Monday, July 16, 2018

Pride Month Reading, 2018

If you have at least one openly queer friend/colleague with whom you rarely discussed gender/sexual issues anymore because you've had this conversation years and years ago, it's often easy to forget that you are living in a bubble. You see queer representations (admittedly skewed towards able-bodied white cis gay men) regularly on the media and do not gag, you read the celebratory #Lovewins hashtags and your heart feels warmed, or you might have enjoyed the parading revelry as cities burst into colors for Pride Month. You are definitely living in a bubble.

I would know it, I live in it: Boston is one such bubble. (It's a pleasant bubble, mind you.)

And it was a pretty bubble, too. In June, downtown Boston hoisted rainbow flags on their buildings to celebrate the Pride month. On the 9th, the Boston Pride Parade went through Boston's major streets, and I got an excellent view from the BPL (Boston Public Library). Admittedly I only got to see the tail end of the parade, but as it were, it was really uplifting to see so many people in high spirit.

Inside the library, the BPL observed the Pride Month by showcasing a selection of their LGBTQ+ books on the first floor. They also published a list of their recommendation on their website. These were where I get most of the LGBT themed books that I read in June:

Generations follow Matteo, who returned "home" after he broke up with his boyfriend. He went to his grandmother's house, not wanting to face his father and risk facing his disapproval for his being gay (and running away to Milan to live with his much-older-boyfriend). He did not expect to live with so many family members: his aunts, his unmarried pregnant cousin, and of course, his Nan himself was living there. But really, what other options did he have?

Living in close quarters with his (extended) family revealed a lot of family dynamics that he had not been aware of. And this is one of the strong point of this book: family dynamics are messy and Generation captured this well with beautiful artworks.

As the story progressed, Matteo grew up. He dealt with his ex-boyfriend maturely, and started to pull his weight around the house (by helping taking care of his Nan). He still couldn't help but pine for his Nan's straight caretaker, but you can't help but root for him as he learned to understand the perspectives of his family members. It's not that he was estranged, but as families go you often don't try to understand them at all. Which was why he undermined what his father is capable of when he ran from home before.

It was spiriting to noticed the many different allies in this story. Even his Nan's nurse who lost her job to Matteo stood up for him when he was outed by his uncle. Or it was possibly his aunt--I could not get them straight and the way they were being referred to as Aunt A, Aunt B, and Aunt C throughout the story was really confusing.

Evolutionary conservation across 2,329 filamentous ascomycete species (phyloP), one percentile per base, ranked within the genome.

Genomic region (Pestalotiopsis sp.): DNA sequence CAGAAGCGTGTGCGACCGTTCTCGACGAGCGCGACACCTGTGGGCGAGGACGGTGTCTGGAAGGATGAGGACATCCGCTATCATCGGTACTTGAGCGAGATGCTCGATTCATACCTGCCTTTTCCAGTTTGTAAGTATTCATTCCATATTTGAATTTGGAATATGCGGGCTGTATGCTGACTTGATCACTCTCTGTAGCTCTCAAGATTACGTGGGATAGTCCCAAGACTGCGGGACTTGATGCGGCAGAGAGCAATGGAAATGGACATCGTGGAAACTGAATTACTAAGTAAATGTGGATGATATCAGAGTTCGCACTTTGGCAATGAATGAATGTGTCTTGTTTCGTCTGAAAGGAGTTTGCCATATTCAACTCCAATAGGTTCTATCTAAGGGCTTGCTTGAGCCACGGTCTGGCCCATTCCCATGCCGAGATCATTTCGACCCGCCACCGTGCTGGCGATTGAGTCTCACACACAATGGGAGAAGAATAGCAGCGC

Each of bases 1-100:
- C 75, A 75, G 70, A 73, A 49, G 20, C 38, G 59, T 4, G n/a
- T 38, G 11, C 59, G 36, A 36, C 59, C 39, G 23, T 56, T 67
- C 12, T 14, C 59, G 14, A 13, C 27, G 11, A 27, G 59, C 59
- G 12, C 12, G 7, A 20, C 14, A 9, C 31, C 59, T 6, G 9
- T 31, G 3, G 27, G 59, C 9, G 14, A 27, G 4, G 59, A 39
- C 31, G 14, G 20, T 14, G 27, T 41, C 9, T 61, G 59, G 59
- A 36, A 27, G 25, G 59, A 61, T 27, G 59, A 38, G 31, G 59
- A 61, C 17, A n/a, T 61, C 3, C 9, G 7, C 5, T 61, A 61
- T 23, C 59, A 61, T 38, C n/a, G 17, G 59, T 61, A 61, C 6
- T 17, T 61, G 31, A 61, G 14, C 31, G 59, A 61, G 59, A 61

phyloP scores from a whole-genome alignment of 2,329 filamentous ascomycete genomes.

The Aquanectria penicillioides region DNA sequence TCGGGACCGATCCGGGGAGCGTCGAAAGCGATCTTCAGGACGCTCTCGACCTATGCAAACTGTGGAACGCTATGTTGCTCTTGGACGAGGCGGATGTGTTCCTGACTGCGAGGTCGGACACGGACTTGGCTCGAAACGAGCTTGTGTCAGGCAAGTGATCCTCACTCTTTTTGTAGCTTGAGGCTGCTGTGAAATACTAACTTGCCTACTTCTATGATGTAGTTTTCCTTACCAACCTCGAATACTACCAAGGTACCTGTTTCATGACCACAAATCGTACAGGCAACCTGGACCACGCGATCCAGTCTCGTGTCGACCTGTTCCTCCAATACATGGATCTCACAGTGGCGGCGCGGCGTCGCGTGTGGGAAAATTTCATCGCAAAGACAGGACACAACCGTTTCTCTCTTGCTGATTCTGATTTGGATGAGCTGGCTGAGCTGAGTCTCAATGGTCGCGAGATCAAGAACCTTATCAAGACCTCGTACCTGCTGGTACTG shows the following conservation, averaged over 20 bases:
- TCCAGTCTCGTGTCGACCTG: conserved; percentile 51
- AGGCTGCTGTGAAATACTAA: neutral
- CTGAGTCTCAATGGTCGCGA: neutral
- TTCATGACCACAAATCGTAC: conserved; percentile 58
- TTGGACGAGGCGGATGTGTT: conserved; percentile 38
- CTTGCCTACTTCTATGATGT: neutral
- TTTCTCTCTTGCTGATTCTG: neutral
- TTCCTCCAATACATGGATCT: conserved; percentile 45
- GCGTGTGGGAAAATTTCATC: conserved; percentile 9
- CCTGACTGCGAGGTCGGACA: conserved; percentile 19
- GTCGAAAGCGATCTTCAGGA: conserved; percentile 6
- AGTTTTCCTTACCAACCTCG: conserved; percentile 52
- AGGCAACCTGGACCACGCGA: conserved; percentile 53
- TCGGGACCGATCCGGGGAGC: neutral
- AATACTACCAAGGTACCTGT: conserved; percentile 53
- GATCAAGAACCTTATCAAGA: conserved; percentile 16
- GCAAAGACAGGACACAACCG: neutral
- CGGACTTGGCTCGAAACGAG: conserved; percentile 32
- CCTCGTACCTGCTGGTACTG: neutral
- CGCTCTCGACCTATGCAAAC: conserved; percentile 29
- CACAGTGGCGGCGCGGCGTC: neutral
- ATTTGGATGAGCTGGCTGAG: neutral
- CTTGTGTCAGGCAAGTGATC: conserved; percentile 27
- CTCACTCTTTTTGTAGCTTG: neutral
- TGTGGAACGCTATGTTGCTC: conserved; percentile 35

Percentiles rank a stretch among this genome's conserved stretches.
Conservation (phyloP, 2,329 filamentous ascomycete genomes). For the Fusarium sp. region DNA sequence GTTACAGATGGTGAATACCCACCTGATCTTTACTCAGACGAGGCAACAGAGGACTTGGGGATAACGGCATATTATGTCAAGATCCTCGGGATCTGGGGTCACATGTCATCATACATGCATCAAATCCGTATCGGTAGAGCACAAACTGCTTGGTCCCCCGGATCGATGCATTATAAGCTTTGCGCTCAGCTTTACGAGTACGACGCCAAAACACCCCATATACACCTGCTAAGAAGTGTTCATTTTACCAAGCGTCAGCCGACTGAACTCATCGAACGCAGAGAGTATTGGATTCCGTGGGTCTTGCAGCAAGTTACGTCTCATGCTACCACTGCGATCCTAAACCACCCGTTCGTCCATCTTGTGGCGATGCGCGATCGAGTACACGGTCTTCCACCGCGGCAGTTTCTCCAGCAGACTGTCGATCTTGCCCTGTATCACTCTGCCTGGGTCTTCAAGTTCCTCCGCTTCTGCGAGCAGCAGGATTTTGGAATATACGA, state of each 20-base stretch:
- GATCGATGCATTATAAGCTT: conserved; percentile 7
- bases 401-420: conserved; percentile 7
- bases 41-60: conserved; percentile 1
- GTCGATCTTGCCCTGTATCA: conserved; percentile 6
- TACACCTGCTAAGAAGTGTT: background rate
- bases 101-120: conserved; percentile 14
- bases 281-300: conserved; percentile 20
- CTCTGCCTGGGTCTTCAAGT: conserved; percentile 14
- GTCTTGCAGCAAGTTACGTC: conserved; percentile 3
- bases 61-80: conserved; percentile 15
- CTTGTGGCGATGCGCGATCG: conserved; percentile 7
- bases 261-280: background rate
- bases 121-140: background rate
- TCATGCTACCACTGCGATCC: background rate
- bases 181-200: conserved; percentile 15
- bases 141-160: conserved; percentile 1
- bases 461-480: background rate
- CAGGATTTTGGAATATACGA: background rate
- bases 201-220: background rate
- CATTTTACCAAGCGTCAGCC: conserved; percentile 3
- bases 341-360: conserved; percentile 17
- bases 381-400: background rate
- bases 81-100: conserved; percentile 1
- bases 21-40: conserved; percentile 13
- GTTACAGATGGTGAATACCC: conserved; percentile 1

The book ended with a death and a birth--which is really fitting for the title. Finishing it left me wanting to read more.

And that was how I started reading My Brother's Husband. MBH took the opposing perspective from the point of a family member (Yaichi) whose gay relative (Mike) come to a visit after Yaichi's twin brother died in an accident. The book revolves around Yaichi, his daughter Kana, and Mike. Having grown apart from his brother, Mike's visit spurred Yaichi to come to term with his late brother's homosexuality.

Unlike Generation, there weren't many allies to be found in MBH. Most of the characters are cluelessly respectful, so Kana unself-consciously bear the duty of asking revelatory questions to move the narrative forward. It's so transparent that to me Kana is reduced to mere caricature. I feel like there must be another way to avoid the characteristic Japanese demurral from hindering the story, but Gengoroh didn't explore that here.

To his credit, it did work to convey the idea that Japan still has a long way to go to accept those who are different. Yaichi struggled internally. Kana first was eager to show off her (big, beefy) gaijin uncle, but then she was ostracised when the mother of her closest friend's refused them to play together with Mike. The mother feared Mike would be a "negative influence". Yaichi was rightly dismayed.


Outside the story, it was interesting to note that Yaichi's brother had gone to Canada and married a Canadian man. Mike came to Japan doe-eyed and had expressed no concern at all about the race difference. He can afford to do that, I think partly because he is the right kind of gaijin: one with a white skin.

In stark contrast to Mike, Charlie in As the Crow Flies is acutely aware of the color of her skin. She came to an all-girl Christian backpacking camp--and had second thoughts when she realized that everyone else was white. She almost lost it with the constant whitewashing by the camp counsellors (who weren't even aware that they were doing that) but she was aware of the angry black stereotype that may backfire on her.

It really didn't helped that Charlie had a crush on one of the older counsellor, or that she had been questioning god. Things got better when she first befriended Sydney (who turned out to be trans), and even started to make a connection with the other girls in the program as they got further in their hike. There were also gorgeous illustration of the landscape throughout, and it made As the Crow Flies an even more charming read.


I read The Awkward Squad next--a detective story that revolved around the creation of a new police squad in Paris, one that is filled with outcasts and rejects from various police departments. Being basket cases as they were, they had to make do with cold cases. This ended up being a very enjoyable whodunnit story, as the two separate murder cases that the squad was investigating turned out to be connected--and when their potential witness got murdered, the squad members came head to head with their old bosses.